Our #diykitchen renovation project should be taking all our time, but we’re distracted by babies. Tiny seedlings, baby chicks, and these exciting newborns.
Way back in the late autumn, I built a bed of wood chips, straw, and oyster mushroom spawn. It was old, suspected non-viable spawn from Swainway Urban Farm worthwhile only of a couple hours effort towards experimental outdoor mushroom growing.
When I saw tiny chocolate lumps, I knew they were mushrooms but they looked nothing like the oysters Swainway Urban Farm cultivates regularly. As the outdoor primordia grew, covered by fabric to shade and retain moisture, the tops flared and developed their characteristic scent of the sea. We have a bed of wild growing oyster mushrooms!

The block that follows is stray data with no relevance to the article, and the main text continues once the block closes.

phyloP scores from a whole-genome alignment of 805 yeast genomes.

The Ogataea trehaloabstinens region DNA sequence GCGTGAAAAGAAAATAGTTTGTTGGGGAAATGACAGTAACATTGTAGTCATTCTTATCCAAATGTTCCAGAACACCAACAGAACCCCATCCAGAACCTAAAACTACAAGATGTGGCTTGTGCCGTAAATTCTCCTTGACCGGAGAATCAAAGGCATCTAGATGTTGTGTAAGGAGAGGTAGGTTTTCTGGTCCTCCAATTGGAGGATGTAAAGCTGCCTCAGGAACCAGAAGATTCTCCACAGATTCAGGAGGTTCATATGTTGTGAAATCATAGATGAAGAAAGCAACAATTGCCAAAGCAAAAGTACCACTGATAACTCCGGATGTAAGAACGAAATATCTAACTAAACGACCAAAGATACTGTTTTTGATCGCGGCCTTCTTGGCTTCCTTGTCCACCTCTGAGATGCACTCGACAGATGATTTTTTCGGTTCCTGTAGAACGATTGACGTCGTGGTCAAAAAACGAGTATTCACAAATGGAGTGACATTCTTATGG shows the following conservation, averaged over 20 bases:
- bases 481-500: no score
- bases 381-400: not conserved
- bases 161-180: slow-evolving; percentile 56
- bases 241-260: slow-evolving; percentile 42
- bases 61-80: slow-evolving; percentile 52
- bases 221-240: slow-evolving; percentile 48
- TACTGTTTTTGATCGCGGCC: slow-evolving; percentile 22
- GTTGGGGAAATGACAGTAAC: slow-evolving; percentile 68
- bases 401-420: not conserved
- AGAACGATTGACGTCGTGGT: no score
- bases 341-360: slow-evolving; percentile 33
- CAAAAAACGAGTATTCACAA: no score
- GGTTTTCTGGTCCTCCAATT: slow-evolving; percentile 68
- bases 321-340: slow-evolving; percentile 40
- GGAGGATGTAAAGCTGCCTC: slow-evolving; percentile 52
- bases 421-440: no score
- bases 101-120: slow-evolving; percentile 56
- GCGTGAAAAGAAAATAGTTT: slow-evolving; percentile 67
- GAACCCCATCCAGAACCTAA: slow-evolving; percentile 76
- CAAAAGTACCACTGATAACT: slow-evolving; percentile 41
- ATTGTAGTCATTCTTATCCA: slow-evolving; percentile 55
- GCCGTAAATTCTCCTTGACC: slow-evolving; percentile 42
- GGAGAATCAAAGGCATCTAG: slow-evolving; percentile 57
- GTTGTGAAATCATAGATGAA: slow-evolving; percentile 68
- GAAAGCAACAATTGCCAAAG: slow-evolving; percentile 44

Coincidentally I was reading Eugenia Bone’s Mycophilia: Revelations from the Weird World of Mushrooms as our oyster mushroom mycelium was running. My brain soaked in Eugenia’s journey from a culinarily-motivated hobby hunter to a seasoned amateur mushroom expert. Written like a memoir but full of scientific accuracies, Mycophilia goes deep inside the worlds of wild mushroom harvesters, research mycologists, psychedelic mushrooms, and gatherings that include all aspects of mushroom love and lore.
Mycophilia sheds light on the wild and mysterious kingdom of fungus. Fungus live among and within us, in many ways that we barely understand. A few species can kill humans, many are benignly inedible and several are among the healthiest (and tastiest) things to eat. Fungi have potential for remediating oil and toxic spills and they are critical to healthy soil. Eugenia Bone shares all these facts and more in her easy-to-read, fascinating book, recommended for anyone who wonders about mushrooms.